Sunday, September 8, 2002

Time to leave my precious Yellowstone. Goodbye, geysers. Goodbye, bears. Goodbye, substandard sandwiches. I hate to leave, but we had a good visit. Now it's north to Glacier National Park! We passed through Mammoth Hot Springs again on our way out. There are a number of buildings here, and elk seemed to enjoy sprawling on the lawns, including one BIG male.

Idle elk

Tom left the radio on search, hoping to eventually get a signal. As we reached Pray, Montana, gospel music began to play. Random observation: Deer and antelope do indeed play in Montana, but not together.

We drove and drove, stopping for little but gas, until we finally reached Great Falls, Montana. I was desperate to get to a "real" town so I could get some decent food. Naturally, I craved Mexican, but the only place we could find was called "Taco Treat," which didn't fill us with high hope. It actually ended up being pretty good, though, except for the salsa.

After dinner, I checked our map and ignorantly suggested we visit Black Eagle Falls, one of what Lewis and Clark called the "Great Falls of the Missouri River." I can save you the trouble and report that the falls have been dammed out of existence.

Missouri River, Montana

Great Falls?

Lots of miles to cover today. North of Dutton, Montana, Tom was overcome with the power of "The White Swallow," as we have dubbed our rental Hyundai, and was cruising up I-15 at 90 miles an hour!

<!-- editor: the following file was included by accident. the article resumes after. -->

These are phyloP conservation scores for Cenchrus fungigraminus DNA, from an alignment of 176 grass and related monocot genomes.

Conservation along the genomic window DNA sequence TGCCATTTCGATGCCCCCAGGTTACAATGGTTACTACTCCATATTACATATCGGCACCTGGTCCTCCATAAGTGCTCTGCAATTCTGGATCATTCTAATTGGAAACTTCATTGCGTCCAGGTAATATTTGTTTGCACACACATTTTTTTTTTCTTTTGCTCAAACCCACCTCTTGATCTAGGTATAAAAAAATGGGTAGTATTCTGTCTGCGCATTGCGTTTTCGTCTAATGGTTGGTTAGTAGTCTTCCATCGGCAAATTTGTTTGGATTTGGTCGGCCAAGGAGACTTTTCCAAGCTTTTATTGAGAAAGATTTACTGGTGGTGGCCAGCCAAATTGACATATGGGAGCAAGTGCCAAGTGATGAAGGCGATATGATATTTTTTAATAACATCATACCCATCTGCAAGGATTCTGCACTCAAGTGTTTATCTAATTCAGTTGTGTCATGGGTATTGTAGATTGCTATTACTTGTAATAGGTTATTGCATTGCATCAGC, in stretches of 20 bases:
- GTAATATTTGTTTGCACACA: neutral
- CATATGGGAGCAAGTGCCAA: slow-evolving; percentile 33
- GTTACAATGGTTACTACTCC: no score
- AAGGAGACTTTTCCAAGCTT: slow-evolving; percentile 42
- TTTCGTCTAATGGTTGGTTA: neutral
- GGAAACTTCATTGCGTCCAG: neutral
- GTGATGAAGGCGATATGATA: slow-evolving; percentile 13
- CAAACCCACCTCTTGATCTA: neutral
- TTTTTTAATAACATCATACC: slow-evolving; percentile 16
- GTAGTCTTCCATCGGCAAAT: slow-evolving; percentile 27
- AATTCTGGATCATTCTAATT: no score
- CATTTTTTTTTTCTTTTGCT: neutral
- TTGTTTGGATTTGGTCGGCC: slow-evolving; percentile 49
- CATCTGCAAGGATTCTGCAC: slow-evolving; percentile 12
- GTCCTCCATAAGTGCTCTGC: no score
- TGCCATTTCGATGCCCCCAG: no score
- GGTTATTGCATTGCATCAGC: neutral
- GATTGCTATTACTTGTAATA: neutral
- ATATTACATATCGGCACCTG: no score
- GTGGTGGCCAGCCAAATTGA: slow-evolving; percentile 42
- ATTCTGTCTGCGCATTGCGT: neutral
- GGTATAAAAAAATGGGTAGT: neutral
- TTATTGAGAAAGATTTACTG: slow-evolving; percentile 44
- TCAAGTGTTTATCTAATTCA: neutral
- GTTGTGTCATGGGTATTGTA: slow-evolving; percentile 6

Just before dark we rolled into the parking lot of the Glacier Gateway Inn in Cut Bank, Montana. I was surprised to find such a nice hotel room in such a dinky little town. The hotel was practically on top of the railroad tracks, but so was everything else in Cut Bank, so what are you gonna do?

The view from Cut Bank

An example of how exciting it must be to live in Cut Bank: The hotel receptionist told me that right after September 11, 2001, a train passed by carrying tanks and other military equipment. She and some other hotel employees hopped in their pickup trucks and actually drove to the next town to see the train pass by again!

Home away from home

We'd brought a computer and hoped to get online tonight, but there was no local access number. In fact, during this whole trip to the wild west, we only managed to dial up twice.

405 massive miles.


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